Being Put to the Test 


Blessed is the man who endures temptation; for when he has been approved, he will receive the crown of life which the Lord has promised to those who love Him. Let no one say when he is tempted, “I am tempted by God”; for God cannot be tempted by evil, nor does He Himself tempt anyone. But each one is tempted when he is drawn away by his own desires and enticed. Then, when desire has conceived, it gives birth to sin; and sin, when it is full-grown, brings forth death.  (James 1:12-15) 

32062540644_67622f47f3_wSt James is clear that God does not tempt anyone to sin. So if we fear some temptation to sin is actually a test from God, James would tell us, “not so.” For him, temptations arise from within each of us – our own desires entice us to sin. There is no one else to blame but ourselves. James does not blame Satan either. Our own desires can lead us astray. Which means the spiritual warfare takes place in our own hearts and minds and we are battling against ourselves. No wonder the Lord Jesus said to all of us, “If any one would come after me, let him deny himself and take up his cross daily and follow me” (Luke 9:23). 

Amma Theodora, one of the great desert mothers of the Church, reminds us of this same truth in one of her sayings:  

‘There was a monk, who, because of the great number of his temptations said, “I will go away from here.” As he was putting on his sandals, he saw another man was also putting on his sandals and this other monk said to him, ‘Is it on my account that you are going away? Because I go before you wherever you are going.”’  (THE SAYINGS OF THE DESERT FATHERS, p 84)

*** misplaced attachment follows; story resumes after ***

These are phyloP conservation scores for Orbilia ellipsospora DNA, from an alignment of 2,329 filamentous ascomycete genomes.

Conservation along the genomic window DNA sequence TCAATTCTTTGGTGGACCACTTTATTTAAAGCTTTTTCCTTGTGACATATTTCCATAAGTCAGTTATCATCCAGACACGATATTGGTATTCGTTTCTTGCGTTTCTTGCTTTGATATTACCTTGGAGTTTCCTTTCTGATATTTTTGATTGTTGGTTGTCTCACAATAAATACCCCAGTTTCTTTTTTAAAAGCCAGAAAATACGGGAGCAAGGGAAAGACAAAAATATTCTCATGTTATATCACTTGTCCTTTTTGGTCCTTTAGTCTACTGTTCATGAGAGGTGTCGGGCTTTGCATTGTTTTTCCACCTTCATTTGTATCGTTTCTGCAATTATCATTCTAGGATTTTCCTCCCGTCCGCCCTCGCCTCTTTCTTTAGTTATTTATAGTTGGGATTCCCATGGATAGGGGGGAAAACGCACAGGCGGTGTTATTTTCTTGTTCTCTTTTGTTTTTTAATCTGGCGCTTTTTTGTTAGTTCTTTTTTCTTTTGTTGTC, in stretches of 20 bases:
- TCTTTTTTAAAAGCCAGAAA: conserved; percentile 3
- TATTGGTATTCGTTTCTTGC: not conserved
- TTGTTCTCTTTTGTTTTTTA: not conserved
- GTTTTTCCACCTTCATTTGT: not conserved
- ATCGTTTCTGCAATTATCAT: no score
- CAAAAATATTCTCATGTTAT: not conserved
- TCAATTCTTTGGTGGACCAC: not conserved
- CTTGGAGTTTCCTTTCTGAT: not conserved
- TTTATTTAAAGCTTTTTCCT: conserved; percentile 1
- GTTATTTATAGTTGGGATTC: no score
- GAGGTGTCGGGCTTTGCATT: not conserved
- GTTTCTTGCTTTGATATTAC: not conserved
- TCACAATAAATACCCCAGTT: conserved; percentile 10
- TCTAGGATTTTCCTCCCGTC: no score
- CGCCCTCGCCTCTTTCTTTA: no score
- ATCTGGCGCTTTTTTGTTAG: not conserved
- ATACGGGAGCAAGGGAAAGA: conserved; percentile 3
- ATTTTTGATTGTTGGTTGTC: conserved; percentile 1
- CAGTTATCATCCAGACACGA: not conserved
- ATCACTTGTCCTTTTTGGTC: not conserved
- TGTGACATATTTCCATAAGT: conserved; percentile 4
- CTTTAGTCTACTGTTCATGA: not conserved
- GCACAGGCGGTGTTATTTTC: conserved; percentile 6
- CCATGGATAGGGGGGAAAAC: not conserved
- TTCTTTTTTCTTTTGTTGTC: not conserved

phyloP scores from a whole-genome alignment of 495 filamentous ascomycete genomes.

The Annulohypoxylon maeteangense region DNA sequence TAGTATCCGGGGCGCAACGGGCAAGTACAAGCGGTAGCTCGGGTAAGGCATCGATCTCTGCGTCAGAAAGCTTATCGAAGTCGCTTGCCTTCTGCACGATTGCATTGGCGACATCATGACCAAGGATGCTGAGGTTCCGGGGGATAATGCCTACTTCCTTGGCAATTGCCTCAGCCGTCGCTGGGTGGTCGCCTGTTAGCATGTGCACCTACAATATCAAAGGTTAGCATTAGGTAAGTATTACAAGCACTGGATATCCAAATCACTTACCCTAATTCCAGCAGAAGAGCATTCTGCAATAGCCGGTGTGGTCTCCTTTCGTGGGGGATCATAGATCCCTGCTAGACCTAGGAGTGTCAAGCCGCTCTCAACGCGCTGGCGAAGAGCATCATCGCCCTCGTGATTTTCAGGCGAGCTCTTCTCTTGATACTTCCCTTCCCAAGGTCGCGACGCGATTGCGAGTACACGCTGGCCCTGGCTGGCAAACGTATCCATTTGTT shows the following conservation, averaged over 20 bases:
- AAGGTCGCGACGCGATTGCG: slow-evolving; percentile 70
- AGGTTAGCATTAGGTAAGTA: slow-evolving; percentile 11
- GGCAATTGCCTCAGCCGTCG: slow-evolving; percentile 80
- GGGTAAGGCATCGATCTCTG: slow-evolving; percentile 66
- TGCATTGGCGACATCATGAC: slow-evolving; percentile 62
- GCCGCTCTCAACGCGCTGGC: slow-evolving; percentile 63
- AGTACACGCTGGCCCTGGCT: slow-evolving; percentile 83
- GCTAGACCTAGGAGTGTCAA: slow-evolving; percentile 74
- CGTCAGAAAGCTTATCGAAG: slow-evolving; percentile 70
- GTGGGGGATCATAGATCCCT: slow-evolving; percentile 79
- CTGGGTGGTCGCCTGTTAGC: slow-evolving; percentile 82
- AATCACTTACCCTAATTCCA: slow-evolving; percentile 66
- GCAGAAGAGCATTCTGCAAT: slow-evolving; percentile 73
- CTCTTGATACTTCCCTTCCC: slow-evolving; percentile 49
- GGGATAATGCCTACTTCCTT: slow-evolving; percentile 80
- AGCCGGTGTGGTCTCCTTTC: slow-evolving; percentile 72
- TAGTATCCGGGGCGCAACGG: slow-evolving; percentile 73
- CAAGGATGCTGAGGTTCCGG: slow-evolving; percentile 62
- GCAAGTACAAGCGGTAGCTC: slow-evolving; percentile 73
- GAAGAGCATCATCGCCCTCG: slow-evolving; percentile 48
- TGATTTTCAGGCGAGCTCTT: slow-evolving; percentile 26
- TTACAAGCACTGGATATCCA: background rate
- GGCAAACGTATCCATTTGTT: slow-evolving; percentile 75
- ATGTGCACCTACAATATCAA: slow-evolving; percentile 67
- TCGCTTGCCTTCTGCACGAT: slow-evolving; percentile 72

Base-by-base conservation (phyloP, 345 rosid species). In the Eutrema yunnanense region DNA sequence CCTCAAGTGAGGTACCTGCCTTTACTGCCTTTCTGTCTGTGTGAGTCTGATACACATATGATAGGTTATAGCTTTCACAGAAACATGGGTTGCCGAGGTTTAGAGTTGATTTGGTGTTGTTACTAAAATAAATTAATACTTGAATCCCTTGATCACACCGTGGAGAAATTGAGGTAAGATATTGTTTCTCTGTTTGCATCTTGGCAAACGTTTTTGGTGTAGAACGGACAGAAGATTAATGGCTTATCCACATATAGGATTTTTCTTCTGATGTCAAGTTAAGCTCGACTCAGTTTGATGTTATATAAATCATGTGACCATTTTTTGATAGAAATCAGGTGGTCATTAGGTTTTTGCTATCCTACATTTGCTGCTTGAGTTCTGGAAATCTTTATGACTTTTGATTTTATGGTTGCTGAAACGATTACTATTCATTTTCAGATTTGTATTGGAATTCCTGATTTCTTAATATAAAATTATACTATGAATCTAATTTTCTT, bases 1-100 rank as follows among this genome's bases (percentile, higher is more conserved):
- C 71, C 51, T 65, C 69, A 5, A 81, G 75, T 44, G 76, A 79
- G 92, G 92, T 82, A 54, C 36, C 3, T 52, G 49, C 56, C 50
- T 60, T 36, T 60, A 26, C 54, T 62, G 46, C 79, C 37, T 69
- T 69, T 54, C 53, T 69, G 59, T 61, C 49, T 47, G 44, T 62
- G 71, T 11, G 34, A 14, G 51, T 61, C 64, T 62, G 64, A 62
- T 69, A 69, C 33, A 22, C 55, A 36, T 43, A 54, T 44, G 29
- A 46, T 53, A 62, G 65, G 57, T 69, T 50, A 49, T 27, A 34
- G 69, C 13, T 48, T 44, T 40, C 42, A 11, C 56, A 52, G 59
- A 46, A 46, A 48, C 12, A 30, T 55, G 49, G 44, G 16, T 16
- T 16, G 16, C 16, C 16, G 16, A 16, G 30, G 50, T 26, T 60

51592738104_a71627deb9_wHer point being that you cannot escape yourself. Wherever you go, your spiritual battles will be with you. The things that tempt you are in your heart and mind and will be wherever you are, until you expel them. As Christ tells us, “But what comes out of the mouth proceeds from the heart, and this defiles a man. For out of the heart come evil thoughts, murder, adultery, fornication, theft, false witness, slander” (Matthew 15:18-19). 

On the other hand, St John Cassian believed temptations are the means by which we show whether or not we really are faithful to God. He didn’t see temptations as evil, but rather opportunities to show us where we are in our spiritual journey. God wants us to choose to love Him, serve Him and obey Him. Spiritual tests of various sorts give us opportunity to show God we desire to be His children and are willing to struggle in the spiritual warfare to overcome our own temptations and sins. So, we don’t want to ask God to remove all ‘tests’ from us, but rather we seek God’s aid in the time of temptation so that we will not be overcome by them, and to show God that we really do love Him more than we love our own desires. 

“John Cassian … differentiated between being tempted and being overcome by temptation. 

[From] ‘Lead us not into temptation‘ . . .  comes a problem that is not a minor one. If we pray that we be not permitted to be tempted, where will that constancy come from for which we are to be tested? There is the scriptural statement that everyone who has not been tempted has not been approved of. There is ‘Blessed is the man who endures temptation.’ So this cannot be the sense of ‘Lead us not into temptation.‘ It is not ‘Do not allow us ever to be tempted’ but rather ‘Do not allow us to be overcome when we are tempted.’ (Conferences 9. 23…)  


. . .  Perhaps in this connection we can cite, from Matthew itself, the story of Jesus’ own temptation (4:1-11). For here the Spirit leads him to the wilderness, but it is the devil who assaults him with temptations.  . . .  For Matthew, evil comes not from God but from sinful humans and the devil (see also 13:1-30, 36-43…).”  (Dale Allison, THE SERMON ON THE MOUNT, p 130-131)